Smallpox is a contagious, sometimes fatal, infectious disease. The name stems from the Latin word for “spotted” in reference to the raised bumps and rashes that appear on an infected person’s skin. Of its two clinical forms, variola major smallpox is the most common and severe. The other variant of the virus is called variola minor. Historically, the overall fatality rate stands at about 30%. However, there are forms of the disease where that rate stands much closer to 100%.
That said, while there have been outbreaks from time to time throughout human history, the disease has since been eliminated from nature thanks to an aggressive worldwide vaccination campaign. The last recorded case in the United States occurred in 1949, with the last one in the world appearing in Somalia in 1977. Only two smallpox samples now exist in approved laboratory conditions in the US and Russia.
Smallpox symptoms generally appear about two weeks after infection. During the incubation period, the patient looks and feels normal and healthy, and they are unable to infect anyone else. Then the person suddenly experiences symptoms that resemble the flu, which may include:
After this stage, red spots and rashes begin to appear on the patient’s skin. They start at the face and hands, eventually working their way down the arms to the torso. Some of these rashes will fill with fluid to form blisters. Scabs develop after about a week and leave noticeable scars upon falling away. Sores can also appear within the membranes of the nasal cavity and mouth and turn into blistering sores.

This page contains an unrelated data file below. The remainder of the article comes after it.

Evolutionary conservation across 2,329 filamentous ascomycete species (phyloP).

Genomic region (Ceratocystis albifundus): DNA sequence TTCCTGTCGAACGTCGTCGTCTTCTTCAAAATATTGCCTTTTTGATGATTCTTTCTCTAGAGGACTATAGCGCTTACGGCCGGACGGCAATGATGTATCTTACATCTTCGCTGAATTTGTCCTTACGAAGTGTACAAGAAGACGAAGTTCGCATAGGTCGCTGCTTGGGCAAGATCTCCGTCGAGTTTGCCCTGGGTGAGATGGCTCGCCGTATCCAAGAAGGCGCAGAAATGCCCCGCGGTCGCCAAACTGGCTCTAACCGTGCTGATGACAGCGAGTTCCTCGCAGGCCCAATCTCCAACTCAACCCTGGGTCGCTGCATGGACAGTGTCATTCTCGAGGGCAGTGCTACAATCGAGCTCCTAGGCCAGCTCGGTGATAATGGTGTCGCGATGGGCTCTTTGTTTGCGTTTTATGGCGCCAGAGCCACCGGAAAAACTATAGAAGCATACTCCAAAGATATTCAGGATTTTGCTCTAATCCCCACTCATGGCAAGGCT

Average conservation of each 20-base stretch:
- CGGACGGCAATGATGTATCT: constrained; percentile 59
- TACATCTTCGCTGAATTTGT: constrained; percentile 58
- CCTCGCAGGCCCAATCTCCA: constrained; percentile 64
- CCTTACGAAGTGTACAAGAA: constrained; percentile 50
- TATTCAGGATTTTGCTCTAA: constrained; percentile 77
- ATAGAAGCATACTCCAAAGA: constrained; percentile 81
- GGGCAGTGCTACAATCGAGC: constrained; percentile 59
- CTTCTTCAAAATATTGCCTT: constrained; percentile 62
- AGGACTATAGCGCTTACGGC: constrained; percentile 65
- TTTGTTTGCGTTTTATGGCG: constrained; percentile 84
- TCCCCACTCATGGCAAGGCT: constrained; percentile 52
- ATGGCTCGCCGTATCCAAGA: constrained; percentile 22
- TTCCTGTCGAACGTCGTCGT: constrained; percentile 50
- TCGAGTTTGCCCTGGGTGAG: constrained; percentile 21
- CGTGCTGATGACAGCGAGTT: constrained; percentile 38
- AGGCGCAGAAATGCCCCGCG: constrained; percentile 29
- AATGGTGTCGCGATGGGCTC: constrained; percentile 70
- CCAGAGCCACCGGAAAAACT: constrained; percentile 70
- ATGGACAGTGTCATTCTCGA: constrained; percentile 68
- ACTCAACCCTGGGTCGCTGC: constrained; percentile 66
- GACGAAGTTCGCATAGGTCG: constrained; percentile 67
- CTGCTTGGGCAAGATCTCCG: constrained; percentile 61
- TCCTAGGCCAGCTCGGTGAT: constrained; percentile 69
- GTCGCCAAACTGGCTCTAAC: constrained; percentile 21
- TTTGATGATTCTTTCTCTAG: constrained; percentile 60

Smallpox is caused by the variola virus which is also just generally known as the smallpox virus. This virus is part of the Orthopoxvirus which includes other detriments to mammals such as cowpox, horsepox, and monkeypox. In most cases, this virus is able to infiltrate through the respiratory system by using the residing in the respiratory mucosa. However, it is also capable of invading through various other means such as through the skin. It has a long and storied history which dates back almost 68,000 years with many devastating instances of its use as a bioterrorism tool. Prolonged face-to-face contact is the most common means of transmission which happens when an uninfected person is exposed to a carrier. The range is about 6 feet, but if the virus lingers in bodily fluids then it will be able to pass on to others who have subsequent direct contact with it.
There is no treatment or cure in existence for the smallpox disease. Instead, prevention is key. Vaccinations exist to stave off infection and transmission. However, because smallpox no longer exists naturally, routine vaccines for the general public have been halted, as they are no longer necessary to prevent the disease from spreading.
An inoculation procedure was eventually developed, but the exact origins of the research which led to it is still controversial. This went a long way towards helping to eliminate the epidemics and such that were detrimental to many regions of the world. It was in the late 1700s that Edward Jenner developed a vaccination which utilized the cowpox lesion material in order to develop immunity. From that point on, it was eventually given to a great number of people until 1972 in the United States since at that point it was effectively declared eradicated. At that point, more people were falling to vaccine-induced illnesses and death than were actually succumbing to the smallpox virus itself. Because of that, the vaccine was eventually phased out, but some people with high-risk occupations such as laboratory workers and perhaps military personnel still receive this effective preventative measure.